- gold-effect bowls,
These simple bowls are really easy and fun to make, all you need is a hunk of air-drying clay and a lick of paint. As the name suggests, this type of material will dry naturally, so there’s no need to fire up the kiln! Once they’re dry, paint them in a matte white shade to simulate unglazed fine bone china. Then it’s time for the most important part; a hint of shine! Embellished with gold metal leaf they make a beautiful addition to any room. We’ve chosen white and gold for our colour palette, but as a budget-busting idea, why not leave out the gold leaf and paint the interior of the bowls to coordinate with existing décor? Two-tone and dip-dye home accessories are big news this season, so stay ahead of the trends!
White air-drying clay
Round formers (glass mixing bowls of various sizes will work)
Flat plastic smoother
White matte emulsion paint
Gold metal leaf
Paintbrushes: flat; soft broad
Acrylic rolling pin
Permanent marker pen
Bowl of water
Mark around the former with a permanent pen; use it as a guide as to how deep the bowl will be. Cover the former with a liberal amount of petroleum jelly then lay a piece of cling film over the top, large enough to cover the former, and smooth out the creases with your fingers. Apply another layer of petroleum jelly but evenly on top of the cling film.
Use an acrylic rolling pin to roll out air-drying clay to approximately 6-7mm thick on a plastic mat. Make sure it is large enough to cover the former. Use a sponge and a bowl of water and daub the sides of the clay to stop it from drying out.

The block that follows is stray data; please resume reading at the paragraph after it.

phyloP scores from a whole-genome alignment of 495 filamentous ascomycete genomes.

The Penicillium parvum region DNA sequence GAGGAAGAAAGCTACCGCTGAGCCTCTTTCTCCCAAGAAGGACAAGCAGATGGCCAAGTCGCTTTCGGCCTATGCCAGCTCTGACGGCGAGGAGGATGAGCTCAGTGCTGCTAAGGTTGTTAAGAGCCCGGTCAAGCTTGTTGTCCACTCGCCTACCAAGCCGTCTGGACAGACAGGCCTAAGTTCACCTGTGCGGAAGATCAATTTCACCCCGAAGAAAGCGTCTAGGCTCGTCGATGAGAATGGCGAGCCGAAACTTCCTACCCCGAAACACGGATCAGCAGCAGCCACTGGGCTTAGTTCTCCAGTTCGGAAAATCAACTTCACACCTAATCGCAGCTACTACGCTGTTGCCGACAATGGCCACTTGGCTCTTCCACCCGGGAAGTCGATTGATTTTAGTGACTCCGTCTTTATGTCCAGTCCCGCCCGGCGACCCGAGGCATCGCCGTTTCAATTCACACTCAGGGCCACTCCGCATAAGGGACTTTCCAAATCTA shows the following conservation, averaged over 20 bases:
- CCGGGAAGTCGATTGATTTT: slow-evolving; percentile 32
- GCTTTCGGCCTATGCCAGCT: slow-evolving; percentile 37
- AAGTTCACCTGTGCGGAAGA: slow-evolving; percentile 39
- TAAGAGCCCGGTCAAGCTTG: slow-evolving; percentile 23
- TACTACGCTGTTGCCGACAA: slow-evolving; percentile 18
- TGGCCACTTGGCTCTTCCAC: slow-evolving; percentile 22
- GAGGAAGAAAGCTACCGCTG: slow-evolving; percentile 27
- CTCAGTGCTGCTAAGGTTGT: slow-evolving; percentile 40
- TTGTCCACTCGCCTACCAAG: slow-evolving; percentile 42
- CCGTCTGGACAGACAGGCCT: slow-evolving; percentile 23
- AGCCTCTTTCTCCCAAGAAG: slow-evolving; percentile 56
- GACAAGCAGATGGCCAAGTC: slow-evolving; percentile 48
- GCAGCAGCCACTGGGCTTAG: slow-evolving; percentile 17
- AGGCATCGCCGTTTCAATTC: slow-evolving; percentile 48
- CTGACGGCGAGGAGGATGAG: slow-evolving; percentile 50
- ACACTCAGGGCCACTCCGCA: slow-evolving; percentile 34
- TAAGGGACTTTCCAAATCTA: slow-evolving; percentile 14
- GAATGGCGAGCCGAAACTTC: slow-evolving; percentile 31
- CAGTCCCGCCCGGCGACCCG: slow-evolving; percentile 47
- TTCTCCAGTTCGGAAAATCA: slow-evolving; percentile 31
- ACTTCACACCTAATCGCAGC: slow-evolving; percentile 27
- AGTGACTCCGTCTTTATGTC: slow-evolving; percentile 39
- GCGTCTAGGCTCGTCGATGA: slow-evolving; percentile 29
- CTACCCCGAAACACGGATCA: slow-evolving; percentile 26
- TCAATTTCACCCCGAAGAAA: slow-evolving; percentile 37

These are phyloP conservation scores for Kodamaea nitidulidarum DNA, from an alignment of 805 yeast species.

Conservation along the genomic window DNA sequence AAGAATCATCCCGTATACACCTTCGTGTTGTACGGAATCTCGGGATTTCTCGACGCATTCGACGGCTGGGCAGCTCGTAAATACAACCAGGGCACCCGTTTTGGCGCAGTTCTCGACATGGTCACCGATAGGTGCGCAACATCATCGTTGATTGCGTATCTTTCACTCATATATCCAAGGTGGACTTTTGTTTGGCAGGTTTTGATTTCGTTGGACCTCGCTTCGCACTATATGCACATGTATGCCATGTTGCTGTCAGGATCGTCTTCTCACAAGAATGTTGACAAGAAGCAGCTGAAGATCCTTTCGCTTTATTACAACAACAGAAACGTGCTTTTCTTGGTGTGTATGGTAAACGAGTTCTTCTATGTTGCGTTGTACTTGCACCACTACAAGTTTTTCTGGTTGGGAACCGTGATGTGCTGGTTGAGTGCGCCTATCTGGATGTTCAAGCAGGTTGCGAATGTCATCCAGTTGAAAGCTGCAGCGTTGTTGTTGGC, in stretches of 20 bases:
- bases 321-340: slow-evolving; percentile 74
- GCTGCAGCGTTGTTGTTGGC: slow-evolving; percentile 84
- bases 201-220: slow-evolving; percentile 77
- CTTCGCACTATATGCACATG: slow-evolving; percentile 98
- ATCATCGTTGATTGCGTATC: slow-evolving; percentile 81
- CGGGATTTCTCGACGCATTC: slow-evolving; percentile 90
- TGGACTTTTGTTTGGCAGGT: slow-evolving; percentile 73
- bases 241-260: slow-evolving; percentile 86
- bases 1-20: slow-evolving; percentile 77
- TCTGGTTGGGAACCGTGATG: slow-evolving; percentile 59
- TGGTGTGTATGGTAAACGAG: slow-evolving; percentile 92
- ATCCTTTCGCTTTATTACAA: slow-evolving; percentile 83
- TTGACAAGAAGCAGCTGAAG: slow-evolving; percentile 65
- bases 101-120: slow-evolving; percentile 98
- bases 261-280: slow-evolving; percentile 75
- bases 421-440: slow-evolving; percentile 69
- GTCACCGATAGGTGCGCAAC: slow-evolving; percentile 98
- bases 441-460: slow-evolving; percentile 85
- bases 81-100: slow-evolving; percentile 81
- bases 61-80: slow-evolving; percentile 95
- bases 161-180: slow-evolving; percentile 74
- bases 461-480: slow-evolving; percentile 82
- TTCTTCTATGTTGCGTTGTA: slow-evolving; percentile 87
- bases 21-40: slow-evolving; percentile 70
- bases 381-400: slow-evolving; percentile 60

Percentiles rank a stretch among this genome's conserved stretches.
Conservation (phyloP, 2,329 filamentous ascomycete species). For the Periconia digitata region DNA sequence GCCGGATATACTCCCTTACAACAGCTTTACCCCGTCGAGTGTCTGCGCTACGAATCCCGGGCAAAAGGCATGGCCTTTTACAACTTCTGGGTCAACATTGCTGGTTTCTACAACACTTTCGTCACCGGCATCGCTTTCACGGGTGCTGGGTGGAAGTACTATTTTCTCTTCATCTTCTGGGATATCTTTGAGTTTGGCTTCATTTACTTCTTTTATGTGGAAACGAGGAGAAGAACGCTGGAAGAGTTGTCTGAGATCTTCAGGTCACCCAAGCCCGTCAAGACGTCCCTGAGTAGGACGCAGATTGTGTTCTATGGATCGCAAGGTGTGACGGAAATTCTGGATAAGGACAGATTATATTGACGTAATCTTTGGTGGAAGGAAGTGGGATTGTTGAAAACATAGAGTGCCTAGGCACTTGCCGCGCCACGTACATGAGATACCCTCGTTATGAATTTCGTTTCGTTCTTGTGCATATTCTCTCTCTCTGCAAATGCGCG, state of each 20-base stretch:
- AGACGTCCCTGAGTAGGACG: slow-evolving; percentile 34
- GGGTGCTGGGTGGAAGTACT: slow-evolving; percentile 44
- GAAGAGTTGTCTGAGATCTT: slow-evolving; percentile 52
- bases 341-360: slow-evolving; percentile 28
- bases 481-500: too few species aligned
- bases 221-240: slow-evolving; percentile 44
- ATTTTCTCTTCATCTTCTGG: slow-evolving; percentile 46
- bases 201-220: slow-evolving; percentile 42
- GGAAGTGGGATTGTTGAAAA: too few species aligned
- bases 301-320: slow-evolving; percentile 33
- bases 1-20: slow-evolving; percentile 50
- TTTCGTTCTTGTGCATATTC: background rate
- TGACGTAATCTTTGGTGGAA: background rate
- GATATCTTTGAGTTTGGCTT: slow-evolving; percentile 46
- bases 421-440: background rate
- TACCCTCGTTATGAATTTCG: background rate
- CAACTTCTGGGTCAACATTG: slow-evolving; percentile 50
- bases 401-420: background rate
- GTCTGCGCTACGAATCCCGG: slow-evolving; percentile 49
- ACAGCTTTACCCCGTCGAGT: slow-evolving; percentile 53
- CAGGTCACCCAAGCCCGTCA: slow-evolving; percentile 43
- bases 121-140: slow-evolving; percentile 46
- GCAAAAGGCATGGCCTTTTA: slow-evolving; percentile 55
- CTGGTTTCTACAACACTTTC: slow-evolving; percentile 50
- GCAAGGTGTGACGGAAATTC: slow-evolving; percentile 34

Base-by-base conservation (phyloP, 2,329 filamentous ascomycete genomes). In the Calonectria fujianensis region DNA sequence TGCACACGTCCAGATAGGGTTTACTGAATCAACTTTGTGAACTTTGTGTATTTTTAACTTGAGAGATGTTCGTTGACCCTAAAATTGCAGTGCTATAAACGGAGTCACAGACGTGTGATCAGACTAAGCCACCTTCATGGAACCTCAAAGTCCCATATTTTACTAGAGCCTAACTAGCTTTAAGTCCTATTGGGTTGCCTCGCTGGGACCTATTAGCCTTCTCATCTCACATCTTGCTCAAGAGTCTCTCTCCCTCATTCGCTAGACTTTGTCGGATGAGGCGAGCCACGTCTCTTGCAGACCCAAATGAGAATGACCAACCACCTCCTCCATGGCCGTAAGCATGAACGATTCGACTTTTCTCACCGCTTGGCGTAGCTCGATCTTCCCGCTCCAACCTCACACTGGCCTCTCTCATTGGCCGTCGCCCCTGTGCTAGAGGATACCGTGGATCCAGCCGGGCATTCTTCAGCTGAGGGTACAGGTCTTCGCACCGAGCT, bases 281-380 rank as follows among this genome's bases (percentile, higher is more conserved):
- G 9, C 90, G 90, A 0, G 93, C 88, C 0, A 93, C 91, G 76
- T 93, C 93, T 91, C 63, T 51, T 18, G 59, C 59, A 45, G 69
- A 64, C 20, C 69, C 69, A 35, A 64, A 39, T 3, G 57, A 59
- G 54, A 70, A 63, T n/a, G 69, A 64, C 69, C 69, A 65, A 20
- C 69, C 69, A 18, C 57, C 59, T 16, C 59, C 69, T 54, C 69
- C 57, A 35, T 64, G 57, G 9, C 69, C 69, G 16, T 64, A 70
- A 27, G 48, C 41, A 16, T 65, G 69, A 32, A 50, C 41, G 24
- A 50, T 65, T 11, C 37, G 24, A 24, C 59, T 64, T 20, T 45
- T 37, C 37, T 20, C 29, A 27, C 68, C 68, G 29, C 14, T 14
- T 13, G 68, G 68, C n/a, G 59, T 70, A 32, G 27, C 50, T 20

Lay the clay on the glass former. It will pucker at this stage but don’t worry. Sponge over a little water and use a flat plastic smoother in small circular movements. Push the clay flat and smooth against the former; it will naturally stretch down the sides.
Use a shape knife to cut away the clay along the penned mark. We created an organic asymmetrical rim on our bowls by spreading the clay out thinly with the plastic former after cutting the excess clay along the pen line.
Make two slightly smaller bowls in the same way and leave them all to dry completely over several days, then sand the surface with fine sandpaper. Carefully ease the bowls from the formers; if they don’t want to come off easily, slightly warm them. The petroleum jelly has a very low melting point so the bowls should slide off easily. Paint the bowls with several coats of white matte emulsion inside and out, sanding lightly between coats.
Use a pencil to lightly mark out the position of the gold leaf. We chose to do broken lines on one bowl, dots on another and dots and lines on the third. Apply the size adhesive to the pencil marks, according to the manufacturer’s instructions. Carefully fold a sheet of gold leaf onto itself so that the orange tissue paper faces back and front. Use a scalpel to cut the leaf into small squares for the dots and stripes for the lined bowls. Leave the leaf to dry on the size and use a large soft paint brush to dust away the excess.
Use a smooth glass surface as a former, such as a glass mixing bowl. A snow globe also works well as they have a base to hold onto whilst removing the clay.
A gentle touch is important when applying gold leaf. Place it gently over the tacky sizing and release it from the layers of tissue paper. If necessary, use a soft paintbrush to brush the leaf down flat.
If you’re scared about wasting the precious leaf, try practising on small areas to start with. Once you get the hang of working with this delicate material, you can move on to more complex designs.